Then I looked up the Axware forum online at http://www.axwaresystems.com/forum/viewtopic.php?f=4&t=795 . I learned from it that the Axware System hardware requires a normally closed circuit for the trigger. So, the pneumatic switch needed a circuit to convert the normally open contacts to a normally closed signal for the Axware box.

They had a circuit they had designed using a Mosfet as a switch to convert from a normally open to a normally closed switch signal at http://www.raceamerica.com/download/techsup/antmr001.pdf. It looked simple, so I built one for each switch inside a plastic electrical outlet box.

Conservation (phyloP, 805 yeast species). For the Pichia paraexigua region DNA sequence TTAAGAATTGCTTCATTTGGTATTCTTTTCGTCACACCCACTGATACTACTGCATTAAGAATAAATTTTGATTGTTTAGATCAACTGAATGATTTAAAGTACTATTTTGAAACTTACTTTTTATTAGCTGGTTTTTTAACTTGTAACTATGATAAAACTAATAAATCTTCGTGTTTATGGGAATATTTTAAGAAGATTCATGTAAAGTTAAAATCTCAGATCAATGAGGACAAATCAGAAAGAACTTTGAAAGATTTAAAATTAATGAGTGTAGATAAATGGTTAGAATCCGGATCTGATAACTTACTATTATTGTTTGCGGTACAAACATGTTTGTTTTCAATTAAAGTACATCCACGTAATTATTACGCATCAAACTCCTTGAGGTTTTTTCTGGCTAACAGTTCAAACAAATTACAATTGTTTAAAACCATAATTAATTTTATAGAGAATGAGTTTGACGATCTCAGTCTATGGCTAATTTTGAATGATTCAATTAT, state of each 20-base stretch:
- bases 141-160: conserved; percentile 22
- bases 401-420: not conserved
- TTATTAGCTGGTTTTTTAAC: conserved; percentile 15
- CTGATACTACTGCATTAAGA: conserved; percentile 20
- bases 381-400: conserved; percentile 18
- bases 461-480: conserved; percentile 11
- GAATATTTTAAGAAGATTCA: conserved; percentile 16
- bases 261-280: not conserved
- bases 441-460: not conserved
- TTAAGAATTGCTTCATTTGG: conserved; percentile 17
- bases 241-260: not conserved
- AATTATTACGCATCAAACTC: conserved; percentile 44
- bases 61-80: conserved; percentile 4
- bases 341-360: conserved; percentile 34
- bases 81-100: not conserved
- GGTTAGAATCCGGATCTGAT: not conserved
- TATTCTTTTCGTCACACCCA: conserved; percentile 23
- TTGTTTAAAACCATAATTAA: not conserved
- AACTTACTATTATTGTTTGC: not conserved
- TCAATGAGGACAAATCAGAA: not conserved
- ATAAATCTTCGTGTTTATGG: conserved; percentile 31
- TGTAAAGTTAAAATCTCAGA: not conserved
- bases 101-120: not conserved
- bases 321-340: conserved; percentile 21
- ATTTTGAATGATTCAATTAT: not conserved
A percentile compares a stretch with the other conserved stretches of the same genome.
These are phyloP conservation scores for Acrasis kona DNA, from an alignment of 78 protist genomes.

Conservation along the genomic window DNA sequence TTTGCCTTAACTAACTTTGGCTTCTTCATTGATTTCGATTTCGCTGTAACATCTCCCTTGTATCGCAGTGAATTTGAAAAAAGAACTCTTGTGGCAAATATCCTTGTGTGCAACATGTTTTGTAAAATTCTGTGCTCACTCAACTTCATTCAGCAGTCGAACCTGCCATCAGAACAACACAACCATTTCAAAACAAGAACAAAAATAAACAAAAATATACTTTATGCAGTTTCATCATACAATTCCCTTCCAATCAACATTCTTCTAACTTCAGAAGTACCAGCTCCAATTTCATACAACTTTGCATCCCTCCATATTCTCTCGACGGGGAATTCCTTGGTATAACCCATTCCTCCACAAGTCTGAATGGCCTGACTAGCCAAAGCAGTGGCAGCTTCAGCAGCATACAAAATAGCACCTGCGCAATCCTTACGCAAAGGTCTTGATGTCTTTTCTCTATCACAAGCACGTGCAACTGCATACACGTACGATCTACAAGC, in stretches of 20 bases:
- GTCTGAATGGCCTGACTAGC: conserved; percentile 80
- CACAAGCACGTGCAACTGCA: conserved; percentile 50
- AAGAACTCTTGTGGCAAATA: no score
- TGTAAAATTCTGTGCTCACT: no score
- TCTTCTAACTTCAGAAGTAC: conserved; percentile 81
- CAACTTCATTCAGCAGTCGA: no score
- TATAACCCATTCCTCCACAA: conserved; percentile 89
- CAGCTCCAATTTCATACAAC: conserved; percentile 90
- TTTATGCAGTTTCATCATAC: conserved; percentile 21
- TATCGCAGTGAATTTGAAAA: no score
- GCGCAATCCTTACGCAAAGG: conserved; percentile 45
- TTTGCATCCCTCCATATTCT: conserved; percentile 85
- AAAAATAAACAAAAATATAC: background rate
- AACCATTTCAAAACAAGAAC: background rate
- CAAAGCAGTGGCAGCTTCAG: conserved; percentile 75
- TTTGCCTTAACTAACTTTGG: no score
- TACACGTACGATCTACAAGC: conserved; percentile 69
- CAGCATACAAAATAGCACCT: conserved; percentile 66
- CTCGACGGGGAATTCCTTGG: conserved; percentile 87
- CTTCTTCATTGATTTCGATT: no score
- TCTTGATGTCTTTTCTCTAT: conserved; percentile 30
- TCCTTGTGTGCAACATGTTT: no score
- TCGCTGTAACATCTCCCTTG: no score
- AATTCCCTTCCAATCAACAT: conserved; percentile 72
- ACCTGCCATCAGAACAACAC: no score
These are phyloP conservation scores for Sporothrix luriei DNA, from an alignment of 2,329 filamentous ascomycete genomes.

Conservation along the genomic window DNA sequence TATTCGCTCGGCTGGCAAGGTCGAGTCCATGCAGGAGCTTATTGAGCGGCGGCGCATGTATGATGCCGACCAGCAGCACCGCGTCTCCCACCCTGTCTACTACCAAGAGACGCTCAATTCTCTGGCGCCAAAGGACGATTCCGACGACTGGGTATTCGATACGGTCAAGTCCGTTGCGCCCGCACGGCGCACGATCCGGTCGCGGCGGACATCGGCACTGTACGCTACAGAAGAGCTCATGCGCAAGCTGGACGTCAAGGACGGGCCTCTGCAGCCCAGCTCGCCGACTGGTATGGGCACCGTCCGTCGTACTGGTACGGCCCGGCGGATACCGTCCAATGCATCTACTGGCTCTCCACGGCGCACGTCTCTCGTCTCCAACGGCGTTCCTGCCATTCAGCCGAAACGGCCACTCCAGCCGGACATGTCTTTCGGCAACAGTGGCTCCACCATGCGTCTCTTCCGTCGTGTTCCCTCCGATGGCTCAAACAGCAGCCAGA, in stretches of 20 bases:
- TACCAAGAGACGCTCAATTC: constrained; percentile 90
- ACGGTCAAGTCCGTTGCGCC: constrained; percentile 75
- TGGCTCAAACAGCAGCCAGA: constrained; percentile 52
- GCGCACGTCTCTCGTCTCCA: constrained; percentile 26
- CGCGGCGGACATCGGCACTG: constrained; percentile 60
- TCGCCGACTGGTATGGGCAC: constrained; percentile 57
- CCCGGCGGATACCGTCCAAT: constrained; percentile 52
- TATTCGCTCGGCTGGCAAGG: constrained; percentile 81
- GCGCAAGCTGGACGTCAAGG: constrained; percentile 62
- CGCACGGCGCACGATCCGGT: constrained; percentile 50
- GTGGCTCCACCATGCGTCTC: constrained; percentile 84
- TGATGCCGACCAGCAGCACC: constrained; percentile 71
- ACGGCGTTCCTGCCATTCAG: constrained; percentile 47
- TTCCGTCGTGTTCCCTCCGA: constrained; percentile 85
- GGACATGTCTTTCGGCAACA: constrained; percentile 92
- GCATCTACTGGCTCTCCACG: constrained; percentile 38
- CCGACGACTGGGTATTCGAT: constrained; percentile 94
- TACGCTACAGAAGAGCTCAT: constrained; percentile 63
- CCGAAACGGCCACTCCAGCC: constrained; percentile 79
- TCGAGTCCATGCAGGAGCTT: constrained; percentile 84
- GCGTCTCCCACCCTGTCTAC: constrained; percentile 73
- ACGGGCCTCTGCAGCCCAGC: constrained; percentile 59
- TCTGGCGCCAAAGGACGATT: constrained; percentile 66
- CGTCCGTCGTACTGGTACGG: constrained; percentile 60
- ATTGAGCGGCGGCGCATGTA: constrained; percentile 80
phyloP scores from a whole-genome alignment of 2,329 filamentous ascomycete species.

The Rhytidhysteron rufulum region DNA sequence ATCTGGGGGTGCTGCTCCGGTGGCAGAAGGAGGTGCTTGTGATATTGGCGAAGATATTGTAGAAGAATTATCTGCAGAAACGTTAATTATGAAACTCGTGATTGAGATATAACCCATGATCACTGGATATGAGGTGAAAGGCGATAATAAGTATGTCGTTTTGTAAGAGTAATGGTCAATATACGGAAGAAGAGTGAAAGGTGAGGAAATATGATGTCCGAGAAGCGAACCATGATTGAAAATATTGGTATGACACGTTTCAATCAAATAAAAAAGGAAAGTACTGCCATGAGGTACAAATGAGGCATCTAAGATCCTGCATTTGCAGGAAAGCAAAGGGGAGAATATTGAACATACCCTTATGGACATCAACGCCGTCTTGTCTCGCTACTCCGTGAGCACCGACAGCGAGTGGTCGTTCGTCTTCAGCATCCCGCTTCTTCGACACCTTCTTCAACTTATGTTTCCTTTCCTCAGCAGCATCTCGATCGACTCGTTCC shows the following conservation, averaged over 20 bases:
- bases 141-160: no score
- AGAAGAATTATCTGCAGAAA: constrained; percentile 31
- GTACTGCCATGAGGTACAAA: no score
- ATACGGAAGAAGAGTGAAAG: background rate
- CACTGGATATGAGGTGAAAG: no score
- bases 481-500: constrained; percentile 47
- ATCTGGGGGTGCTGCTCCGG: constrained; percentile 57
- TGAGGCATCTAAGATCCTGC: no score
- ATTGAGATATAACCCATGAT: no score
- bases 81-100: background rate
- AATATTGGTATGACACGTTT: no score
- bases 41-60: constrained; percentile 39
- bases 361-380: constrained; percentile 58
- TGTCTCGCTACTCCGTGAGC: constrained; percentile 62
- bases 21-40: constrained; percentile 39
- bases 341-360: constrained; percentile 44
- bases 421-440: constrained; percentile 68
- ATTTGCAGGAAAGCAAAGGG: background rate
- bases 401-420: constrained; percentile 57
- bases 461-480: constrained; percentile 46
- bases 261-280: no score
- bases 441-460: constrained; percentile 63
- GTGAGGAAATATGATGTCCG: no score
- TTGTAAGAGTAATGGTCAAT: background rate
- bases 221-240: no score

I hardwired some Cat-5 cable into the box to plug into the Axware System box with RJ45 connectors. The circuit is powered by a 12v AC/DC wall wart that I hardwired to the circuit. The pneumatic switches connect to the box using a cable made as shown on the Axware drawing at http://www.raceamerica.com/download/techsup/ancbl002.pdf .

Below is a listing of the parts I bought to make the normally closed circuits.

Normally Closed Circuit for Axware Box


2 IRF-510 Mosfet 276-2072 $4.98 Radio Shack

2 10K Ohm 1/4W Resistors 271-1335 $1.49 Radio Shack

1 120V/12V AC-DC 55057391 $11.99 Radio Shack

1 Single Outlet box Plastic $0.59 Ace Hardware

2 RJ45 Computer plugs Free Donated

1 Outlet box cover with 2 RJ45 sockets Free Donated

4 ft. Cat-5 Cable Free Donated

$19.05 Total

We tested the system at a Middle Georgia Region Rallycross on 03/15/2014. It worked well, but we were getting some false tripping and the Axware system would loose track if we launched more than one car at the time. We started using a stopwatch as a backup to the system to avoid too many reruns.